GAA optimistic that crowd restrictions can be eased after successful club return
Croke Park believe players should not be included in number limits for grounds
Supporters look on from outside the ground during the Brooks Galway Senior Hurling Championship match between Sarsfields and Portumna at Kenny Park in Athenry on Sunday. Photograph: James Crombie/Inpho
A second successful weekend of resumed club activity has left the GAA cautiously optimistic about some easing of the Government restrictions on match attendances. Doubling the current permitted limit of 200, particularly at the larger county grounds, shouldn’t be “unrealistic”.
As of now that 200 is set to more than double to 500 on August 10th with the commencement of phase four, originally scheduled for July 13th, before the decision to pause left that upper limit as it was. However there is still no guarantee there won’t be another ‘pause’.
It means two more weekends of club matches where the numbers are limited to 200, including players, management and backroom members, even when some matches are being played at county grounds such as the Gaelic Grounds in Limerick and Semple Stadium in Thurles.
“We’ve made our written submission to the Government on this, and are still waiting on some feedback, and whether or not they are in a position to make any move on this,” said Alan Milton, GAA director of communications.
“We felt it was a very realistic case. We weren’t looking for thousands of spectators, or anything like that. It was only looking for a small increase, and to take the players out of that loop, given they’ve already filled in their health questionnaires.
“From the get-go, we’ve made clear we won’t do anything that would undermine the public safety issue. We’ve just made the case for them to revisit this, and that a crowd of say 400 is not unrealistic. A lot of our units are quite strong on this too.”
Former GAA president and MEP Seán Kelly also commented on the 200 limit at the weekend, after observing the Limerick hurling championship matches at the Gaelic Grounds, which has a capacity of 45,000, including 24,000 seated, believing the limit needed to be more “realistic”.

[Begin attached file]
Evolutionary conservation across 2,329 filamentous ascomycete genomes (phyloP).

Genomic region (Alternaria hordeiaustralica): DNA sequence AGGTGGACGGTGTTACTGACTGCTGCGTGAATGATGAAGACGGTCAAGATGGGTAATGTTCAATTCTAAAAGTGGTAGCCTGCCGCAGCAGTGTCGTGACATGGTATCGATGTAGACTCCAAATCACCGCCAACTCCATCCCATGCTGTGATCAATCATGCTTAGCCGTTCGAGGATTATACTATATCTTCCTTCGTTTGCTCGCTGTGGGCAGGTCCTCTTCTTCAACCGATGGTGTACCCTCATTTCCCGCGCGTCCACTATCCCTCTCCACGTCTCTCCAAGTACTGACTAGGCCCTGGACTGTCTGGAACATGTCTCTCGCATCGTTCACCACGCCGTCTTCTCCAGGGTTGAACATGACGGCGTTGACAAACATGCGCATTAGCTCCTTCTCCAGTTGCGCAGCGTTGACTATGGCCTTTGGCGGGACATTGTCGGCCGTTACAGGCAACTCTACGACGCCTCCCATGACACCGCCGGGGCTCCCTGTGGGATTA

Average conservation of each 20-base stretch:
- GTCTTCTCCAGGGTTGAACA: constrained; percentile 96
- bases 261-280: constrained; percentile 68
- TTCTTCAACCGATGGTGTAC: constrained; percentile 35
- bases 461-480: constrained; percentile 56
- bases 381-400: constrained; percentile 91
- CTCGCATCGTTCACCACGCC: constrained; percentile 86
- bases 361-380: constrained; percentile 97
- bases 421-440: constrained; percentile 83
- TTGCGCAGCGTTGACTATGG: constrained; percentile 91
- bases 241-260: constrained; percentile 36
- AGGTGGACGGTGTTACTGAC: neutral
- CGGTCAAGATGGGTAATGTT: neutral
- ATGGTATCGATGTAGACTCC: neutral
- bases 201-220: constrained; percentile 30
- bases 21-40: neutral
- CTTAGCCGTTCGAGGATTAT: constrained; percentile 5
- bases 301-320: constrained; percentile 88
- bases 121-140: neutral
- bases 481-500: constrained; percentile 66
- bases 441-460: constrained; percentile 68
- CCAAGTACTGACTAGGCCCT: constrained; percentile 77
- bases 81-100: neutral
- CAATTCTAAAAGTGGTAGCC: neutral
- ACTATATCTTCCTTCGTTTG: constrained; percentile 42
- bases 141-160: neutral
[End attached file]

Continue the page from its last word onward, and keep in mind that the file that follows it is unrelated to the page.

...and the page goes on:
Although the imperative to control Covid-19 remains paramount for both Government and the GAA, Milton was optimistic.
“In fairness to the Government, they’re trying to balance a lot around this, including the reopening of schools, which has a huge impact on society, in so many ways. There are a lot of things in the mix.
“However, there is the argument that if you look at some of the beaches around the country, there are no control measures. What we are trying to do is get a small number of people into quite large venues, in a very controlled way.
“We also have the situation now where they’ve moved on this in the North. There was no stipulation on it, but we went for 400, ourselves, within the six counties, and for every organising unit to manage it on a venue by venue basis. We felt it was prudent to go back in a controlled way like that.
“The challenge for us is the agreement between the North and the South is different on that, and we’ve had a few cross-jurisdiction differences like that. We went from a situation last Thursday where games in the North could have no spectators, to a situation on the Friday where they’re allowed double the amount of the South.”
At some point the GAA may also press for an attendance limit based on the overall ground capacity, given the problems with putting a uniform ceiling on outdoor events. “There is a lot of logic behind that as well, if you’re looking at Wexford Park, or Semple Stadium, if you’re considering some sort of quota.”
Following the decision to stick with crowds of 200, GAA president John Horan went on Morning Ireland and “openly called on” on the Government to review the attendance restrictions governing Gaelic games, just two days after the announcement that phase four of the national exit from lockdown had been deferred, describing it as “a hammer blow to the organisation”.
Horan added: “We put the return to the club game first to benefit our members and help out county boards survive for those clubs but our county boards were relying on an increase to 500 as a way of being able to cater for the demand on the ground from our supporters.”
In the meantime the GAA has also written to all clubs advising them of the need for any members who travel back into Ireland from one of the non green list countries to self-isolate for 14 days, although the difference between jurisdictions means that doesn’t apply in the North.
The relatively incident-free return of club activity has also left Croke Park cautiously optimistic about the planned resumption of intercounty activity in October.
“It’s certainly been very encouraging, at club level, though October is still a long time away,” said Milton.
“Any decision on the championship venues will be done with the representatives of the four provincial councils, but that’s a whole other body of work.”